We do, its called the D programming language.

 `````` map (head &&& length) . sort . group filterM (const [True, False]) `````` Can you show how you implement these in D?If you want, I can explain these or give other examples of expressiveness I don't think you'll find in D.
 Links explaining these Haskell code snippets:http://stackoverflow.com/a/10410997/578288 – the `map` snippet converts a flat list into a multiset represented as a list of `(count, element)` tupleshttp://stackoverflow.com/a/5378799/578288 – the `filterM` snippet returns the powerset of its list argument (http://en.wikipedia.org/wiki/Power_set)
 That is one of the best implementations of powerset I've seen in a while. Thank you for that!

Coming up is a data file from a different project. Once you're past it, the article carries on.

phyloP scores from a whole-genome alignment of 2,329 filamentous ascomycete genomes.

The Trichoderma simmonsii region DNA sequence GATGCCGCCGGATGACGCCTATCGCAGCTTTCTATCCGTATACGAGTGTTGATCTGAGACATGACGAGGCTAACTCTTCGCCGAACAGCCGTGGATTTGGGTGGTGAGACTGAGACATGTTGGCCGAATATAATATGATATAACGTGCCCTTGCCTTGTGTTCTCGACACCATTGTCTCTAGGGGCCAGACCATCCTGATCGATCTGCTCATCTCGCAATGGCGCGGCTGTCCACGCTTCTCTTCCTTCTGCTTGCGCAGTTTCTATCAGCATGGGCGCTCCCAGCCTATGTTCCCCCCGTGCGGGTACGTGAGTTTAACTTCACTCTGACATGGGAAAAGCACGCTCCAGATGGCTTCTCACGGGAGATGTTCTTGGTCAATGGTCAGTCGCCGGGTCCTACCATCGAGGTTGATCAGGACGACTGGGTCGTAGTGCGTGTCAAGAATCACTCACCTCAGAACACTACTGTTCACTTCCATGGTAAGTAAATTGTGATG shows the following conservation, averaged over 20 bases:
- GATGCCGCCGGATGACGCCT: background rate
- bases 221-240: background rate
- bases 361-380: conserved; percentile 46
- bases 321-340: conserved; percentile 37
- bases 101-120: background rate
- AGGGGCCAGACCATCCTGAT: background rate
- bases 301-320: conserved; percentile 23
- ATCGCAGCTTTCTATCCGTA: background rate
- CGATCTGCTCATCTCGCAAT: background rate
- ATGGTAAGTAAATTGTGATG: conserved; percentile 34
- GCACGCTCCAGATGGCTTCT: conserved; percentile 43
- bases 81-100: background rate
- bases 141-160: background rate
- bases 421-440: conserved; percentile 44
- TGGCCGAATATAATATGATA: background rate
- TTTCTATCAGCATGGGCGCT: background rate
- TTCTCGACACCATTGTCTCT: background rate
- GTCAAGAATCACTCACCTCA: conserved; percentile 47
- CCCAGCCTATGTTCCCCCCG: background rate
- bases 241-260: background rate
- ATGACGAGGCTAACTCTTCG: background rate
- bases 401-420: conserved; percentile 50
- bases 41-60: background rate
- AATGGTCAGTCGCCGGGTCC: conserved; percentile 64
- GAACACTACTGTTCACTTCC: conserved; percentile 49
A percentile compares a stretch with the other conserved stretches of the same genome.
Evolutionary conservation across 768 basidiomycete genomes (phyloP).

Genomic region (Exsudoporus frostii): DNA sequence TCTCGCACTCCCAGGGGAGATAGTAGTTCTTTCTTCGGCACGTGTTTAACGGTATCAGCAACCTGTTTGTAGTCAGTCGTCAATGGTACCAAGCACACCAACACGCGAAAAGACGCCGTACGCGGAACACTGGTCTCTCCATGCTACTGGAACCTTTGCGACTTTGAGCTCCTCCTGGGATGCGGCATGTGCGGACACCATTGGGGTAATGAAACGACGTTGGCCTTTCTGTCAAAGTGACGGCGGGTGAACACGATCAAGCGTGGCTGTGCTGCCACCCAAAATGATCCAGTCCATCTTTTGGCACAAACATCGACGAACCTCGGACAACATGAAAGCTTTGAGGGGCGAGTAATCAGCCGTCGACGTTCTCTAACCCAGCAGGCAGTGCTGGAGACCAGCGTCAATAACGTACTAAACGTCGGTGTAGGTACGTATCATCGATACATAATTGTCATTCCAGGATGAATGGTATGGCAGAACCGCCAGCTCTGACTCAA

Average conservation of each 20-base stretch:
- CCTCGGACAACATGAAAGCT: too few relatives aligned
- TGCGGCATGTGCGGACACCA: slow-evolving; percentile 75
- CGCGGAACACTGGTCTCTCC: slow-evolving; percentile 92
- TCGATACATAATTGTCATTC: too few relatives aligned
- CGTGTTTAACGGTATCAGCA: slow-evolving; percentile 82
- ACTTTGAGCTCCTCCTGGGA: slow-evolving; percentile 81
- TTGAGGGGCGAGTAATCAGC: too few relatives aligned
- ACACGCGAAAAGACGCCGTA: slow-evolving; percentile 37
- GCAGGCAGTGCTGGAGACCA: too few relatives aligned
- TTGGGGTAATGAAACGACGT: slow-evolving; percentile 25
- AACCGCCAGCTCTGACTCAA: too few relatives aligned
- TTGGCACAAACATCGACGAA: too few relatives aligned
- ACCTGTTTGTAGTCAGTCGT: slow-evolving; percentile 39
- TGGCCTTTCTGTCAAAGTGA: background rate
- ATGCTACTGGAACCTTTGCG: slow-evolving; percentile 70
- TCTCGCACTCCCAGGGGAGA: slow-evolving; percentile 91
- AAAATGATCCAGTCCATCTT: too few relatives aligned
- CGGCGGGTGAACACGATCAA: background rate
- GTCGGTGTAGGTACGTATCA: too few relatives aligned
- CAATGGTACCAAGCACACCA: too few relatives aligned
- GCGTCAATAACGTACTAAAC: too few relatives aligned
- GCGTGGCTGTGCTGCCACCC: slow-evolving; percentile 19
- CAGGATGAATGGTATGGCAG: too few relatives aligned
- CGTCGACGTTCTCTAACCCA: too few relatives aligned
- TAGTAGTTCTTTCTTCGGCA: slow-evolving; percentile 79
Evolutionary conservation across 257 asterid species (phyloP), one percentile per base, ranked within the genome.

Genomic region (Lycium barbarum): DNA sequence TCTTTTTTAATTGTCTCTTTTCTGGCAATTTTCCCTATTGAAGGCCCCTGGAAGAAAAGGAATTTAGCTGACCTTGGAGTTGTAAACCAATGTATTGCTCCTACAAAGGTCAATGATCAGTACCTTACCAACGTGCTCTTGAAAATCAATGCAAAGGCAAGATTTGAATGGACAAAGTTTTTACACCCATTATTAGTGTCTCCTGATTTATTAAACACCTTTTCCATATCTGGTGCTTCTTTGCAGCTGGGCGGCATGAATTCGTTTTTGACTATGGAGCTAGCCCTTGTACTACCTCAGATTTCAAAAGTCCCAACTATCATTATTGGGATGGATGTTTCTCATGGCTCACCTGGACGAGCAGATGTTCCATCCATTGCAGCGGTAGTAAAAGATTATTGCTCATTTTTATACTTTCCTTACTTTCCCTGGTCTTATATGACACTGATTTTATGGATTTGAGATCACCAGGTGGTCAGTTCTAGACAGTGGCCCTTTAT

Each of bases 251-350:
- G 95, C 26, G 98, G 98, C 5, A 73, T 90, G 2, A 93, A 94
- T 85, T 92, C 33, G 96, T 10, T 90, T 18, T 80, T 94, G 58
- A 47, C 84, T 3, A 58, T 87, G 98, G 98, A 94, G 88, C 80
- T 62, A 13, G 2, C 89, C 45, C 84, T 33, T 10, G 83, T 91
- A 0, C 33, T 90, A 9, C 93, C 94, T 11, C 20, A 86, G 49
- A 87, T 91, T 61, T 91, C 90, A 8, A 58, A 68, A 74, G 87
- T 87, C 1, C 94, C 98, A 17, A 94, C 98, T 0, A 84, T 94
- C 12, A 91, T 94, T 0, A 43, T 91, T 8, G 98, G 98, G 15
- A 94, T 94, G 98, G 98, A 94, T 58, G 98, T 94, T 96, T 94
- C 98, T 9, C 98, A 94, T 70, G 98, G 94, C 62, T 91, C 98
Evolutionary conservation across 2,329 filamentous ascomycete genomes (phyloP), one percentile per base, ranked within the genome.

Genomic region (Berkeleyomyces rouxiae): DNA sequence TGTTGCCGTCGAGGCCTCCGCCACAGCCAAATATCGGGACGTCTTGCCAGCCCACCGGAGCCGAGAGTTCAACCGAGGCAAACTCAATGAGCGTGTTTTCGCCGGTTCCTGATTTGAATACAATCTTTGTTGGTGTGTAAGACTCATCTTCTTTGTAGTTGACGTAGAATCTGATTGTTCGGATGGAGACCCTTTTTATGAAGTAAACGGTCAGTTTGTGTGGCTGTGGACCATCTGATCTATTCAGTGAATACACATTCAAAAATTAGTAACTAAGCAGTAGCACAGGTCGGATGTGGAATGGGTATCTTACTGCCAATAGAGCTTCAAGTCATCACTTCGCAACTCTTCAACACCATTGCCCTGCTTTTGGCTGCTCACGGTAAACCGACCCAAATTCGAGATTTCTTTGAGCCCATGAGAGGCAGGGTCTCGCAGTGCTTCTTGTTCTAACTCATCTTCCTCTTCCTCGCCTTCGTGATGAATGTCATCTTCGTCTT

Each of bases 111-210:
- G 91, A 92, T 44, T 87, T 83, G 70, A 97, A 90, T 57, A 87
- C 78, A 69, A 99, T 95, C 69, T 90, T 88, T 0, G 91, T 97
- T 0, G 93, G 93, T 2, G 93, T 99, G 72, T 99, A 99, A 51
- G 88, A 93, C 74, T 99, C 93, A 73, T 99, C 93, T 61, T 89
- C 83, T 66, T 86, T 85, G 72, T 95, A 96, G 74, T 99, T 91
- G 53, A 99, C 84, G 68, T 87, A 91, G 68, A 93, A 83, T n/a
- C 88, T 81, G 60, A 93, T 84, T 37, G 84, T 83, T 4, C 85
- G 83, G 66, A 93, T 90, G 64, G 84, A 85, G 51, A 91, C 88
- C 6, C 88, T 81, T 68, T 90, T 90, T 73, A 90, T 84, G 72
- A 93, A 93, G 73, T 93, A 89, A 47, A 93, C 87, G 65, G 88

I think you mean group . sort
 Oops, quick-typing on my phone can have problematic results :-)
 That feels a little surprising to me. Last time I looked at D it was nowhere close to CL or Haskell in expressiveness? (It was certainly better than C and less complicated than C++).Has there been significant improvements in the past couple of years?
 There really has. D 1.0 has 20 days of life left, and D 2.0 is really amazing. It has the C++ idea of "it's only there if you want it" but taken to an amazing degree. Yes, it's a little more verbose than most FP languages, but honestly, if you're interested in verbosity, go use J or Coke.The thing I like about D is that there's no surprises, everything works the way you'd expect it to. You can guess at what code should look like, and chances are it'll work.
 Can you detail, or point to background info? There've been type system debates between proponents of Haskell, ocaml, SML, scala, and F#, i've never seen a D to Haskell comparison, and I've never seen D mentioned as a "free theorems" language. Maybe in this vid:http://channel9.msdn.com/Blogs/Charles/Alexandrescu-Bright-M...Here's a scala to haskell

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